Young Saudis more into shopping, disinterested in working in the retail sector
At the JEF, Mohammed AlShaya, executive chairman of AlShaya Group, discussed development of the youth and laid strong emphasis on creating new job opportunities in the retail sector. He highlighted the high density of investment in this sector and said it holds huge potential for creating job opportunities in thousands for the youth.
His statement was apparently meant for drawing the attention of government on one hand and of the retail sector on the other. He felt it was time more efforts were made to create an appropriate climate for the retail sector’s advancement by overcoming its difficulties.
As we all know, the Saudi economy is generating enough jobs but not necessarily the kind of jobs that meet the aspirations and qualifications of Saudis. The question is why the retail sector is not attracting young Saudis.
Retail is a highly labor-intensive sector that requires minimal expertise and offers low salaries. Not surprisingly, Saudis have been shunning this sector and are instead turning toward other lucrative jobs. This means that non-Saudis face no competition from Saudis in this sector.
The retail sector, which has been strongly performing across the Kingdom over the years, involves a work force of 1.6 million, with foreigners accounting for nearly 85 percent. Thus, only about 15 percent Saudis are working in this sector.
Saudi Arabia has been consistently calling for strong investments in the retail sector; such investments, though, have come in the form of shopping malls and shopping centers. These reflect a marked shift from traditional retailing and have given a boost to modern retailing.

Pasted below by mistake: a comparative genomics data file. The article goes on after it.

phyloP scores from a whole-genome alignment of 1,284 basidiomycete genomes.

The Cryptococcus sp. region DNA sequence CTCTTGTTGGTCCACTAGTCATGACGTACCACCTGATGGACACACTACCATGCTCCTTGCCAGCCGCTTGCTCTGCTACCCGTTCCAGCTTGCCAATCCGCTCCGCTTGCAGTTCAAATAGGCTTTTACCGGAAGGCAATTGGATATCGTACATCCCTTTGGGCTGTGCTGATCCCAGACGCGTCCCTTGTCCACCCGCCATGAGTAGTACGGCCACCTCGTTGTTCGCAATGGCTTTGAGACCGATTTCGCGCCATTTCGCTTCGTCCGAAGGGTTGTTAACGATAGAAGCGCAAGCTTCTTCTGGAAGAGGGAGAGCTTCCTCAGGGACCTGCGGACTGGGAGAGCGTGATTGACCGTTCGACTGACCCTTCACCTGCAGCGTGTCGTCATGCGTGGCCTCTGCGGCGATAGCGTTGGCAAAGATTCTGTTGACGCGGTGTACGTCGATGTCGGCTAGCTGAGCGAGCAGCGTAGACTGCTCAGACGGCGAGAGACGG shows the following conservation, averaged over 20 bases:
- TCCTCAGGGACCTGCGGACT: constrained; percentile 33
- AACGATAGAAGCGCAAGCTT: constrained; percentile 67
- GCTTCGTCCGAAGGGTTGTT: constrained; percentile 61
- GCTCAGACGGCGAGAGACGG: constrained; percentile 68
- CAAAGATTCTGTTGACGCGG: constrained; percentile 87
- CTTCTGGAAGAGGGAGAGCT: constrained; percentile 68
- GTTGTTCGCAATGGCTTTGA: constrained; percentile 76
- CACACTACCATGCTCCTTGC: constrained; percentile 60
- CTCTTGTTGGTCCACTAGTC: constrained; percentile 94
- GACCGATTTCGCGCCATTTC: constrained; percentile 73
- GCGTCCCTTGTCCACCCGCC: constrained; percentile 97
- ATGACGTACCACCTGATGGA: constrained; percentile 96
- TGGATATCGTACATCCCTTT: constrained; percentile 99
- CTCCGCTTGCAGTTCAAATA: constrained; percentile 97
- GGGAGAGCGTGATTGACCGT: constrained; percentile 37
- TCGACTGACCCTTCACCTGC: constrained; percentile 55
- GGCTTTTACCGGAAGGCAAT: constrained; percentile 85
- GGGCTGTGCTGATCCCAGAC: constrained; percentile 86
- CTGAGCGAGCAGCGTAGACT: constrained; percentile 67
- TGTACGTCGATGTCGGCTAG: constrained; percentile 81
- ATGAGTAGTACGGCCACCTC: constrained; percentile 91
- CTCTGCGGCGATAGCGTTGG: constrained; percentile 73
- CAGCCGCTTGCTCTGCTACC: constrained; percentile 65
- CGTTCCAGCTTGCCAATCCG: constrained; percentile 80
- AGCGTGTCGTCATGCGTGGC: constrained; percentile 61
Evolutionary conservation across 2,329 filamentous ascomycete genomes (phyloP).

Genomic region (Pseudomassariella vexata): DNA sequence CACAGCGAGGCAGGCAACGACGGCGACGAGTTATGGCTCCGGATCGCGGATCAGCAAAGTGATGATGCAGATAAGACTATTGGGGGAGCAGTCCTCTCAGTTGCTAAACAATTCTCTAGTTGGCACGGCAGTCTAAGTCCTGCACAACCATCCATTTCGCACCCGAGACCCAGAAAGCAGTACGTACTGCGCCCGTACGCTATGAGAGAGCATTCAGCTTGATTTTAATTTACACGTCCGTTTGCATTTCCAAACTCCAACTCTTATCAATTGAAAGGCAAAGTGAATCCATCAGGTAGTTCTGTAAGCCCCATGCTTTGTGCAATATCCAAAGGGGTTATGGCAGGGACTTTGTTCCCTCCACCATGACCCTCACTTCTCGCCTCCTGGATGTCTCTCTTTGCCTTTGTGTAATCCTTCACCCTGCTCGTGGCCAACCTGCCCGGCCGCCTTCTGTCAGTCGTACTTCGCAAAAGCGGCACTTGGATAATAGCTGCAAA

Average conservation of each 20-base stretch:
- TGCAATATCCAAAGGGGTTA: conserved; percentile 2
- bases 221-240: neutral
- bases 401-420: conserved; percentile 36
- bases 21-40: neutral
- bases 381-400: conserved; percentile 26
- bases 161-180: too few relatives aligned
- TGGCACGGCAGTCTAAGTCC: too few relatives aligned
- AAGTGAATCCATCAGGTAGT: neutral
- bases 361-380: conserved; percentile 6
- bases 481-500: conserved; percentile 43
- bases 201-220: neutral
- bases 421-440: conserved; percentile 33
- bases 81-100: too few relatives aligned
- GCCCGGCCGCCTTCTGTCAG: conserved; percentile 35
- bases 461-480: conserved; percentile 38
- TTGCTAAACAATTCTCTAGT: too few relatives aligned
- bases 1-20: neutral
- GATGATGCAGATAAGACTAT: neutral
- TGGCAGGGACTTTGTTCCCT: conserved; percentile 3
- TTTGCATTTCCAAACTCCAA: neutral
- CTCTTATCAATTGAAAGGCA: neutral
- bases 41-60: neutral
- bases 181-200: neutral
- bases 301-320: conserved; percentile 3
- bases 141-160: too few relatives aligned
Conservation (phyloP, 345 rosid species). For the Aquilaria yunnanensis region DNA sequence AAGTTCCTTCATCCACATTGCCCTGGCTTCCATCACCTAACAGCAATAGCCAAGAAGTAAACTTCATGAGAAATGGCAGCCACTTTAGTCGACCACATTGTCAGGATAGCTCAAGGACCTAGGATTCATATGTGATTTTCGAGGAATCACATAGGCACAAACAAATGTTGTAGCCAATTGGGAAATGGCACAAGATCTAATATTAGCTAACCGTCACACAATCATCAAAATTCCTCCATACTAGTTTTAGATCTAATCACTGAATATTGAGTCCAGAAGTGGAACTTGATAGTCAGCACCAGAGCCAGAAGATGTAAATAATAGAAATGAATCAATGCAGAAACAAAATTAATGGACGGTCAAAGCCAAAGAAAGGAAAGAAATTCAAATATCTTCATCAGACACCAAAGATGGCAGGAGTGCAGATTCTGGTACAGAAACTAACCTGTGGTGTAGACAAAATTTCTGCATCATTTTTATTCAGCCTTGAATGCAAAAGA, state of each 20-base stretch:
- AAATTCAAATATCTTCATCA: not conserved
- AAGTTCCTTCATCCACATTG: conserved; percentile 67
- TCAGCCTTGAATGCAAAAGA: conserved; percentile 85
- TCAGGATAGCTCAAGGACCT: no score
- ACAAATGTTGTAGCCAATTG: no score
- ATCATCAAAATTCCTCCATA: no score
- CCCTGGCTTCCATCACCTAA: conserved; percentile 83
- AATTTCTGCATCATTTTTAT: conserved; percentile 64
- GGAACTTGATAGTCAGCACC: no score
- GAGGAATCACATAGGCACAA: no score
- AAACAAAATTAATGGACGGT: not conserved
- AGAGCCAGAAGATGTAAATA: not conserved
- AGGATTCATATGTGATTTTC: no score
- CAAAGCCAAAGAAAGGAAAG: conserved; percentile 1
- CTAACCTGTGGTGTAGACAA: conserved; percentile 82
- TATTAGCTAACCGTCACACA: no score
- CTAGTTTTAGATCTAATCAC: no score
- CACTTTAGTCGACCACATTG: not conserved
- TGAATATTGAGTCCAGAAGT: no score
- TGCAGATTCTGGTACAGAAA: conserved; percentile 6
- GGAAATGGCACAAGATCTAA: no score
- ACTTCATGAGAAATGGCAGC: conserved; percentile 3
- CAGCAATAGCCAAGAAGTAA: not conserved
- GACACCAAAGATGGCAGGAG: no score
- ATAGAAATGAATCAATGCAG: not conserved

The Kingdom, realizing that it has lagged behind in its Saudization goal in the retail sector, has therefore intensified its campaign for Saudization. The campaign in this sector was launched last year.
The ever rising youth population has made the issue of jobs a challenging one for the Kingdom, especially as jobs suiting the emerging youth need to be created consistently.
Construction and manufacturing are two other sectors that are also involved in creating jobs. In fact, they have been equally involved in providing job opportunities.
Due to high levels of disposable income, a relatively young and upwardly mobile population, the Saudi retail sector no doubt has significant potential for growth.
The sector has seen sales expand by around 11 percent in 2013. This is dominated by large-scale developments such as hypermarkets, with shopping centers spreading beyond the major cities, which will create more job opportunities for Saudis.
- Talk about 'diversification': Oman aims to become a primary destination for Indian weddings
- What Gaza, what Syria? Ramadan full of glitz for retailers
- Going after their daily bread: is Egypt's food subsidy reform all about getting Egyptians to eat less bread?
- Overtaking Oxford Street and the Champs Elysee? Dubai's upcoming Mall of the World and what it means for the country's prospects
- The economics of Ramadan: from piety to commercialization and excessive consumption